This fund represents the world’s most renowned index, the SP 500. The SP 500 index is made up of the 500 largest publicly-traded companies in the US. The growth of the SP 500 comes from the 11 main market sectors in the US economy. Over the past 20 years, it has seen colossal growth, despite 3 economic recessions. Its dividend yield is 1.83%, and its management expense ratio is 0.10%.

iShares NASDAQ 100 ETF (XQQ)

XQQ tracks 107 companies on the NASDAQ. The majority of these stocks are technology companies. Some say this means the fund has more potential for growth. Because XQQ puts a large emphasis on tech, it is riskier than XUS. Nonetheless, the index tracked by this fund has recovered from every market crash it has seen. Its dividend yield is 0.32%, and its management expense ratio is 0.39%.

International ETFs

You can get exceptional diversity within a market index fund. But, you can get even more by investing in an international ETF. International ETFs can invest in major market indexes of many countries at the same time. They will grow with even more of a steady, predictable pace, with even less risk.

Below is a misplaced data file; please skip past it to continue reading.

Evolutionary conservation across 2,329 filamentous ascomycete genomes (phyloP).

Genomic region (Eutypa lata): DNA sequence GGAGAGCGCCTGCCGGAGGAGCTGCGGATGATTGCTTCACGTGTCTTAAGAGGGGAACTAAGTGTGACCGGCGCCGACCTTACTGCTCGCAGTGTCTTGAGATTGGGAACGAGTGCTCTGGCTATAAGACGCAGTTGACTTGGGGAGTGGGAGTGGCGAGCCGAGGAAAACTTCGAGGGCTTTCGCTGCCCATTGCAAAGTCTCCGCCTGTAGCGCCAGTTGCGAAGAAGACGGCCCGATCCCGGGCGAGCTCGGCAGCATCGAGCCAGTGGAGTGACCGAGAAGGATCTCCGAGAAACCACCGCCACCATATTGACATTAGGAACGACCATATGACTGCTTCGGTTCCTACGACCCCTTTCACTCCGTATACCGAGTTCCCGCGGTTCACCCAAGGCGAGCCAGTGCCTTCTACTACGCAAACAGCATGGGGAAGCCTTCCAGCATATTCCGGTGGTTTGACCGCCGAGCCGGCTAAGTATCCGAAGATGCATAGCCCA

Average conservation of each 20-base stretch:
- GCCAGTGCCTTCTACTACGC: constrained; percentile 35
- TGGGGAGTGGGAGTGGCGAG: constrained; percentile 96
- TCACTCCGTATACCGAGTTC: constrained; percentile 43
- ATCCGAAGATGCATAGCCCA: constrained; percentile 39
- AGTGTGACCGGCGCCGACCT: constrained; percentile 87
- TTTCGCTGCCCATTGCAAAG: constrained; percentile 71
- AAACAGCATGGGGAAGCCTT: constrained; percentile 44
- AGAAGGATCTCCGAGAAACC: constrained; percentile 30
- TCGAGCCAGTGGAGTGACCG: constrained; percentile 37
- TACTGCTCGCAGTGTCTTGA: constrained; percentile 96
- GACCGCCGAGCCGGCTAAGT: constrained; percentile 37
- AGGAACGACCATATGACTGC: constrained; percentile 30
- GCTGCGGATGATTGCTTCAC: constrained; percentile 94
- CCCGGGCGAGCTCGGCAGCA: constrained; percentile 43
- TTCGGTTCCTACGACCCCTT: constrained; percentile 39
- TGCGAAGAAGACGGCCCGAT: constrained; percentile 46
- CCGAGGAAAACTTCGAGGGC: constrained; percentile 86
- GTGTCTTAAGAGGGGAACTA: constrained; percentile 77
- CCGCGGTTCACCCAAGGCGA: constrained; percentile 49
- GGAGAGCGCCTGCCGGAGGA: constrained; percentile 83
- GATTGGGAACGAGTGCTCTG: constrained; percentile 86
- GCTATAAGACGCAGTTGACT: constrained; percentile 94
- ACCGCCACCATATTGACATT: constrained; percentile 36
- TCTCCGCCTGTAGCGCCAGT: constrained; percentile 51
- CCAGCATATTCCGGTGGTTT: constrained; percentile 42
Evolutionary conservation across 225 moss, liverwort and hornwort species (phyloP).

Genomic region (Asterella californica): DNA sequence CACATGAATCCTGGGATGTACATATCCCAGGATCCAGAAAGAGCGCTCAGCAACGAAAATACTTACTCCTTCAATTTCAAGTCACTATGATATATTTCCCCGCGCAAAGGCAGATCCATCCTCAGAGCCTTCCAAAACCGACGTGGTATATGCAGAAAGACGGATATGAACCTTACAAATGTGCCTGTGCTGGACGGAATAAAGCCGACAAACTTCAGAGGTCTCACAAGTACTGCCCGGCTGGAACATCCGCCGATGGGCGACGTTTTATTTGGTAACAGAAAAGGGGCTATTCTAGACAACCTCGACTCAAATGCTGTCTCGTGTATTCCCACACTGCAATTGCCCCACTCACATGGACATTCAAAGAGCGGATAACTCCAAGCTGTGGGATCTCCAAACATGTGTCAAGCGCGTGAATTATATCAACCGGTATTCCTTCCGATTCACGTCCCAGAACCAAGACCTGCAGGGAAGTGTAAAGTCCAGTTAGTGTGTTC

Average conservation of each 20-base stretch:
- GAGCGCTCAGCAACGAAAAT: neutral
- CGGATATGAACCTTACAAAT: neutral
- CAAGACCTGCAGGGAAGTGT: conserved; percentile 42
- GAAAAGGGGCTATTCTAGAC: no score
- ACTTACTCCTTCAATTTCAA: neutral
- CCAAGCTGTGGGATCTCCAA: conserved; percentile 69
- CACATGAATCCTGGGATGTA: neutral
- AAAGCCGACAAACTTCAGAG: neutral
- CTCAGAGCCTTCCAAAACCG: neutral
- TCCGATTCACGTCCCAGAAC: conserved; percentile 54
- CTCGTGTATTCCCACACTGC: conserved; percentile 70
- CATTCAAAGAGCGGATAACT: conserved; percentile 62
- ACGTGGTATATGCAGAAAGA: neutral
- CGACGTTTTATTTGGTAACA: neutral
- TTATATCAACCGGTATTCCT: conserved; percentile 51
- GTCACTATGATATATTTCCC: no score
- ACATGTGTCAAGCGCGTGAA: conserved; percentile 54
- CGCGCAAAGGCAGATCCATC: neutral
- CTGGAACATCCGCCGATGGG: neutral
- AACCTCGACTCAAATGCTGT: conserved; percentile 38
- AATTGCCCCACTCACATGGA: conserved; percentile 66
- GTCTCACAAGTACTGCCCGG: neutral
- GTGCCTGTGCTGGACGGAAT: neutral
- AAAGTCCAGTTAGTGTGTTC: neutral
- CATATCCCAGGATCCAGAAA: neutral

iShares Core MSCI AC World ex Canada (XAW)

This fund will give you exposure to Europe, Asia, the US, Australia, and many other regions. It is meant for the long term. As the world economy progresses, so will this fund. Its dividend is 1.70%, and its management expense ratio is 0.22%.

iShares Core MSCI EAFE IMI Index ETF (XEF)

This fund offers broad exposure to 1500 stocks from Asia, Europe, and Australia. It is also designed for the long term. Its dividend is 2.26%, and its management expense ratio is 0.22%.

ETFs in Emerging Markets

If you would like to take a slightly bigger risk, you can invest in emerging markets. These funds invest in regions projected to experience large sums of economic growth. Assuming they meet expectations, they could have larger growth rates than broad international funds.

Vanguard FTSE Emerging Markets All Cap Index ETF (VEE)

This fund invests in companies located in China, Taiwan, Singapore, and other regions experiencing rapid industrialization. Even though it has been volatile, it was able to rise 40% over the past 9 years. Its dividend is 2.25%, and its management expense ratio is 0.24%.

iShares MSCI Emerging Markets Index ETF (XEM)

XEM provides exposure to the same emerging markets as VEE. However, XEM tends to invest more strictly in medium and large-cap companies. Its dividend is 1.54%, and its management expense ratio is 0.80%

Best ETFs with Dividends